Tag Archives: Florida panhandle

Seeking Seclusion? Try Dog Island!

Dog Island is Private, but Not Exclusive

Dog Island, off the coast of the Florida panhandle, is a favorite spot of mine. In fact, it may hold the #1 position, so prepare to return with me, time and again, because one entry will never be enough.

Our trip to the island was not without adventure. Our start was delayed by a half hour and rush hour traffic in Tampa is never fun, but we’d cleared the area by 7:45 am so we missed the worst of it. The fog near Gainesville was almost cozy, like driving through clouds, which is what it is, I suppose. Watching it roll off the horse pastures in Ocala reminded me of my stays with country cousins, those primeval mornings when you half expect an ancient mastodon to appear in the mist. It was a day filled with anticipation reaching fruition.

Our innocence was shattered when I reached for my wallet to pay for our breakfast in Gainesville. It wasn’t there. I looked on the seat. I looked under the table. I looked on the floor of the restaurant. My panic rising, I told my husband what was wrong and hurried to the car to search while he paid the bill.

It wasn’t in the car. Either I’d dropped it (or it was stolen) at a rest stop or I’d left it at home. As we hurriedly back-tracked to the last rest stop (over an hour south), I frantically called our youngest son, who called back to affirm that the wallet was indeed in my everyday purse and the money and cards were safe. We didn’t have the debit card, but we did have a couple of credit cards in my husband’s wallet, so we decided we had enough to push on. We wouldn’t be spending anything while we were on island anyway, so there wasn’t any need for a cash advance from the bank before we boarded the ferry.

We found the ferry on Marine Street in Carrabelle without incident. Parking is free and your car will be safe. Our water taxi captain, Russell (Rusty) Cahoon 850-697-8909, ferried us over. His fee fluctuates with the cost of fuel, but he divides the cost, depending on how many are riding.

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The six mile ride across the bay was rough, but Rusty’s boat was good-sized and sturdy and he is supremely confident in his boating skills, informing me that he is the last one to evacuate people out when a hurricane threatens. It was as exciting as an air boat ride.

 

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We were staying at the Pelican Inn (we reserved through owner Jane: 1-800-451-5294) and were met by manager Terry Cannon (850-697-4710), who took us to the Inn. Rates were not cheap ($150 per night, slightly less for longer stays) but not outrageous and after all, guests do have an entire island to enjoy!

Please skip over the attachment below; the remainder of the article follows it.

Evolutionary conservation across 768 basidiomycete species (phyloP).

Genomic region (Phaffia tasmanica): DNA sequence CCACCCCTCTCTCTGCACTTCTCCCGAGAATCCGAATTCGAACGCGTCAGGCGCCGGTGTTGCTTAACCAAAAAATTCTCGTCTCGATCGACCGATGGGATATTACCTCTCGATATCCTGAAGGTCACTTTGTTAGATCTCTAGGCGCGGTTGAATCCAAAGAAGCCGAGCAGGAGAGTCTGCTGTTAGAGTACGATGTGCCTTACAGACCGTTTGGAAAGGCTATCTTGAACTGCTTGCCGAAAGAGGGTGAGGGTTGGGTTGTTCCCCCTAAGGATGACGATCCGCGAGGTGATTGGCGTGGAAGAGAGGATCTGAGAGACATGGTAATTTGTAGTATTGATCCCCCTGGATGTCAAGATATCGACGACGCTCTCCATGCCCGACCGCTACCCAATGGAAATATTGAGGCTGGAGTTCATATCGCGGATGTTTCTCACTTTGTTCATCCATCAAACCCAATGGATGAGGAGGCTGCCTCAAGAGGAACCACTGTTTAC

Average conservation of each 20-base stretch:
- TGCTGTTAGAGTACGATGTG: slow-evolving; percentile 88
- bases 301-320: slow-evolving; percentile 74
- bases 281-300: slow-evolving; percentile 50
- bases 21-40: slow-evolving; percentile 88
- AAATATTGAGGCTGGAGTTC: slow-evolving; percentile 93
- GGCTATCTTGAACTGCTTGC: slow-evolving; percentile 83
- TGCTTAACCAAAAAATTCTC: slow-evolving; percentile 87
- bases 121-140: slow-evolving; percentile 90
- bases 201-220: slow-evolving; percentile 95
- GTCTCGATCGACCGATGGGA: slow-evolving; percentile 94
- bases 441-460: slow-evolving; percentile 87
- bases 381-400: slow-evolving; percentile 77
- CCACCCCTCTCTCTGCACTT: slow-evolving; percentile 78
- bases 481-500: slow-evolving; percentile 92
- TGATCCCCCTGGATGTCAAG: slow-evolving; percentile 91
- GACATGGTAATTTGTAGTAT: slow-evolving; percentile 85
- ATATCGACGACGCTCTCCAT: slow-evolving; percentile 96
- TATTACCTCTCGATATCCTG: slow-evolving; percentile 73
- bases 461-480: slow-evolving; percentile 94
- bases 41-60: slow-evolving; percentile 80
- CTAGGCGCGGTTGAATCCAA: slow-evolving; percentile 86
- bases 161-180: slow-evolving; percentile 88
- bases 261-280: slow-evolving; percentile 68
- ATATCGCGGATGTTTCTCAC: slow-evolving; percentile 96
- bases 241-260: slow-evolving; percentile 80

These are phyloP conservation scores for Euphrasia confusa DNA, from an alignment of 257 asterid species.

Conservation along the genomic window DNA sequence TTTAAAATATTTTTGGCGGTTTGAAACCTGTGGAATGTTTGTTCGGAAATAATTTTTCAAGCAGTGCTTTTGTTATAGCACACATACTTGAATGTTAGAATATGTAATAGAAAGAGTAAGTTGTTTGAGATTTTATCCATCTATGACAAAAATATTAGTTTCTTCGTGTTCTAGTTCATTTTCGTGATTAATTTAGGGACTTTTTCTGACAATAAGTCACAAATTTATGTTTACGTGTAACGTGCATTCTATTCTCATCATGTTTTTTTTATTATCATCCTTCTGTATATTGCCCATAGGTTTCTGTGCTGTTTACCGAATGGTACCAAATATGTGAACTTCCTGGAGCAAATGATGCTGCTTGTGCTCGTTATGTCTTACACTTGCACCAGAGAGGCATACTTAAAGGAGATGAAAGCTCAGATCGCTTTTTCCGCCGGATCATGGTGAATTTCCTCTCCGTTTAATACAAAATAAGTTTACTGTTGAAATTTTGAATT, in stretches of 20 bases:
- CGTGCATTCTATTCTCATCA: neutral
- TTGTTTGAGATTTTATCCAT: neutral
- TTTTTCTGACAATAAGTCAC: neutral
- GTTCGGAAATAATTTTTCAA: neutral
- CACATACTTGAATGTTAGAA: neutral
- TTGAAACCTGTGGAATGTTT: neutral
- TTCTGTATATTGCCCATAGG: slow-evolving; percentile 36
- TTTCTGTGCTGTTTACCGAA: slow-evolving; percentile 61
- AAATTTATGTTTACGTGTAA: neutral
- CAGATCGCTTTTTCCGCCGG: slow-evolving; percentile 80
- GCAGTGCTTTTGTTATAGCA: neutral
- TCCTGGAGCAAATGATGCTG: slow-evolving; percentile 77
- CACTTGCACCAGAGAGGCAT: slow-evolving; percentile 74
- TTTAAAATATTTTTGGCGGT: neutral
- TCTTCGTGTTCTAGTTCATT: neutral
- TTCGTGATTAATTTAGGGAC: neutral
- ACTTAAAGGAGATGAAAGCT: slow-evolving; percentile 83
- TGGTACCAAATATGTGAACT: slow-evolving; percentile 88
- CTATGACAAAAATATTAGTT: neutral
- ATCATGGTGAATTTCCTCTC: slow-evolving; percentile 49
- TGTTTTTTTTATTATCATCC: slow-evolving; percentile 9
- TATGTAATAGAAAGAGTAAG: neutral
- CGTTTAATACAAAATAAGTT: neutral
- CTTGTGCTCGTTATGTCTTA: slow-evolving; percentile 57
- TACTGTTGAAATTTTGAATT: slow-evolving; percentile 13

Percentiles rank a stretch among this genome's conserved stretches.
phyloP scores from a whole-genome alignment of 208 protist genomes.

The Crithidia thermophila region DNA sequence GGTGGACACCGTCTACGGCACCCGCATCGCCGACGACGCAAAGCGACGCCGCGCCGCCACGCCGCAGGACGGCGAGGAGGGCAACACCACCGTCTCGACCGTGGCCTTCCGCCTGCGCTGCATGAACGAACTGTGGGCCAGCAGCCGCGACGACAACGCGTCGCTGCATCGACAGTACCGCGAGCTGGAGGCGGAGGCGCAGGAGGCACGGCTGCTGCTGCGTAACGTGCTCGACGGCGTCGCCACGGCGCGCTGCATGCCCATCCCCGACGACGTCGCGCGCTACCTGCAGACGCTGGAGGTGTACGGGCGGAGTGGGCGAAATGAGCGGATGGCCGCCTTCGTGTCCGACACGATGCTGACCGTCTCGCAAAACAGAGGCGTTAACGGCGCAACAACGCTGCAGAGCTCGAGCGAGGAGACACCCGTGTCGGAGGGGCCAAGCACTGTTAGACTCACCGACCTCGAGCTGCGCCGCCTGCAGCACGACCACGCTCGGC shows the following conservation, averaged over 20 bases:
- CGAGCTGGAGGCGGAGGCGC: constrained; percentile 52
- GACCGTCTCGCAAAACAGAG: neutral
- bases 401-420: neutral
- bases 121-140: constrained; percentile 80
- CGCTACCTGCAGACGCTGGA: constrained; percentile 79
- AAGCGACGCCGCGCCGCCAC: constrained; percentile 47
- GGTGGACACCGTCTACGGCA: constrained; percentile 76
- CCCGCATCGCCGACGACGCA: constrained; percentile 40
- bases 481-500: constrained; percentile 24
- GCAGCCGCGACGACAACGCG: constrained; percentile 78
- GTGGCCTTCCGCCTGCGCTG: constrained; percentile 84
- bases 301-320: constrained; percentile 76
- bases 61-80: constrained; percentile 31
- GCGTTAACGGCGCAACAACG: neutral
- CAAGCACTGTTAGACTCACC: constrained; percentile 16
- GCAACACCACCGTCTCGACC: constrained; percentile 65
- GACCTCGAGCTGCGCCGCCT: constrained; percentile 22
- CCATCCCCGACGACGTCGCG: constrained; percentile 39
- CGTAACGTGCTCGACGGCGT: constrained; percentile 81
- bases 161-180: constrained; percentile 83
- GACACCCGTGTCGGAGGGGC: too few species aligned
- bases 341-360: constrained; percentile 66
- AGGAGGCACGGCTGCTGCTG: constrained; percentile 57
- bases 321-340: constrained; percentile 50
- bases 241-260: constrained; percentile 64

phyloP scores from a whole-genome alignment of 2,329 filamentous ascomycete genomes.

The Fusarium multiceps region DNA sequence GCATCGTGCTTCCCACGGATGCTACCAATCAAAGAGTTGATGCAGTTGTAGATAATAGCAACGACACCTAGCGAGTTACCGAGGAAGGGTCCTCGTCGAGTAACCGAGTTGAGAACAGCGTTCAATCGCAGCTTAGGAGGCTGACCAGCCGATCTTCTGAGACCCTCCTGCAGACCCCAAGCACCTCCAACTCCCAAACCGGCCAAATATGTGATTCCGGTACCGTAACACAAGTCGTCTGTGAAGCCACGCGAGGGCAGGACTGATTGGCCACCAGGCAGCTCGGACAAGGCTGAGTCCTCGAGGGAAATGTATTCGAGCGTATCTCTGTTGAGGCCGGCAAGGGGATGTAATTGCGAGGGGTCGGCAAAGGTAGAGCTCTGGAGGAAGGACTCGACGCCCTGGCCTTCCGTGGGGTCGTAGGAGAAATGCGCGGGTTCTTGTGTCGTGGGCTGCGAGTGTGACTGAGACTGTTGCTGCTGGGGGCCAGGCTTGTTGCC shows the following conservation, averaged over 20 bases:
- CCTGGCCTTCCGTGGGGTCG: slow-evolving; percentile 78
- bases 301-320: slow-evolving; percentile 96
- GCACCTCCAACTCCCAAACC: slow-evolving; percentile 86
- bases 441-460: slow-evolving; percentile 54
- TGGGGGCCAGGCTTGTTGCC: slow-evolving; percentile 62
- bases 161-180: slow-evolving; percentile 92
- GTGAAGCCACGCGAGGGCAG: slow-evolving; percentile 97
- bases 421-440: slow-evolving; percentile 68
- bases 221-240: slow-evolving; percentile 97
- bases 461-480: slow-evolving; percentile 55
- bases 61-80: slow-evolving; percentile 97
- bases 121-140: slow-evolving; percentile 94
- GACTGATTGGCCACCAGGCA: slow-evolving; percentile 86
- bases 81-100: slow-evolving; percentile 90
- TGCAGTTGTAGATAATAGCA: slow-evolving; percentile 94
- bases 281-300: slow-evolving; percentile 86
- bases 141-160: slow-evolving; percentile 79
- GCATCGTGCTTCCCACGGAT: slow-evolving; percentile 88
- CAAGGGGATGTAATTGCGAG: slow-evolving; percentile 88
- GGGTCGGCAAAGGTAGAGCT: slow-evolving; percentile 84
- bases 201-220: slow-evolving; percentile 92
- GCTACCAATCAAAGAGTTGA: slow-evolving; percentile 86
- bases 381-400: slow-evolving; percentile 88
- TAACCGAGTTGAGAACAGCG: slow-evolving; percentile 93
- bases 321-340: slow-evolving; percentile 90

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For now, I leave you on the docks. Next week, we’ll explore the Dog Island beach!

St. Joseph Peninsula State Park

St. Joseph Peninsula State Park

The Florida panhandle has seen its share of storm damage. Tropical storms aren’t usually too much trouble for a Floridian, but hurricanes can be relentlessly unforgiving. As one man said, “You hunker down and ride out the wind, hoping you don’t lose everything, grateful for what’s left.” As hard hit as it seems to get year after year, I simply cannot resist going back time and again to drink in the Florida of my youth, when people stopped to do a favor and roadside stands promised just one delectable temptation at a time.

Of course, once we round the bend, our mouths start watering for oysters, so we spend a lovely morning of shopping in Apalachicola, stop for an oyster po’boy lunch and then we head west again to visit the T.H. Stone Memorial St. Joseph Peninsula State Park. Yes, it’s a mouthful, but then again, this park is an eyeful.

The park is on the very end of a finger of land that protects the mainland. The waters are clear, blue and not prone to riptides because of the peninsula’s protection. Nine and a half miles of snow-white sand welcomes the beach crowd on the Gulf side and bayside accommodates the boaters with some interesting accesses into the grass flats and coves that carve out the landscape.

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There is a tiny “museum” of fossilized specimens of days gone by; some, sadly, has been taken, since there is seldom an attendant on duty. There is a concession stand, but I’ve never bought anything there, since I was far too busy discovering wildlife along the 6 mile access-by-permission-only wilderness trail (there are two other, shorter, hiking trails with public access).

Here you will find the usual oceanfront recreations: a wide variety of boating and camping choices, fishing, snorkeling, and swimming, along with fishing, biking, and hiking. Or you can choose your spot on the ten miles of white sand beach, in 2002 named as the best beach in the nation by none other than Gainesville’s Dr. Beach (Dr. Steven Leatherman), who issues a new list each year. There are public restrooms and cold-water shower facilities for day guests, hot water facilities in the campgrounds for overnight guests (although day guests can sometimes receive special permission to use the camp showers).

We want to return to the St. Joseph State Park and rent one of their “cabins”: small, tidy, furnished stand-alone cottages that sit right on the water’s edge. The units have kitchens equipped with basic cooking and dining utensils, seasonal gas fireplaces, heat & A/C, and, of course, bathrooms. There is no TV, internet service, or telephone ,and cell phone reception is poor. The price sure was reasonable: $100 per night, $650 for the week. Each cabin sleeps up to six people.

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We’ll return again one day, to build castles on the beach and watch them wash away with an incoming tide and a setting sun.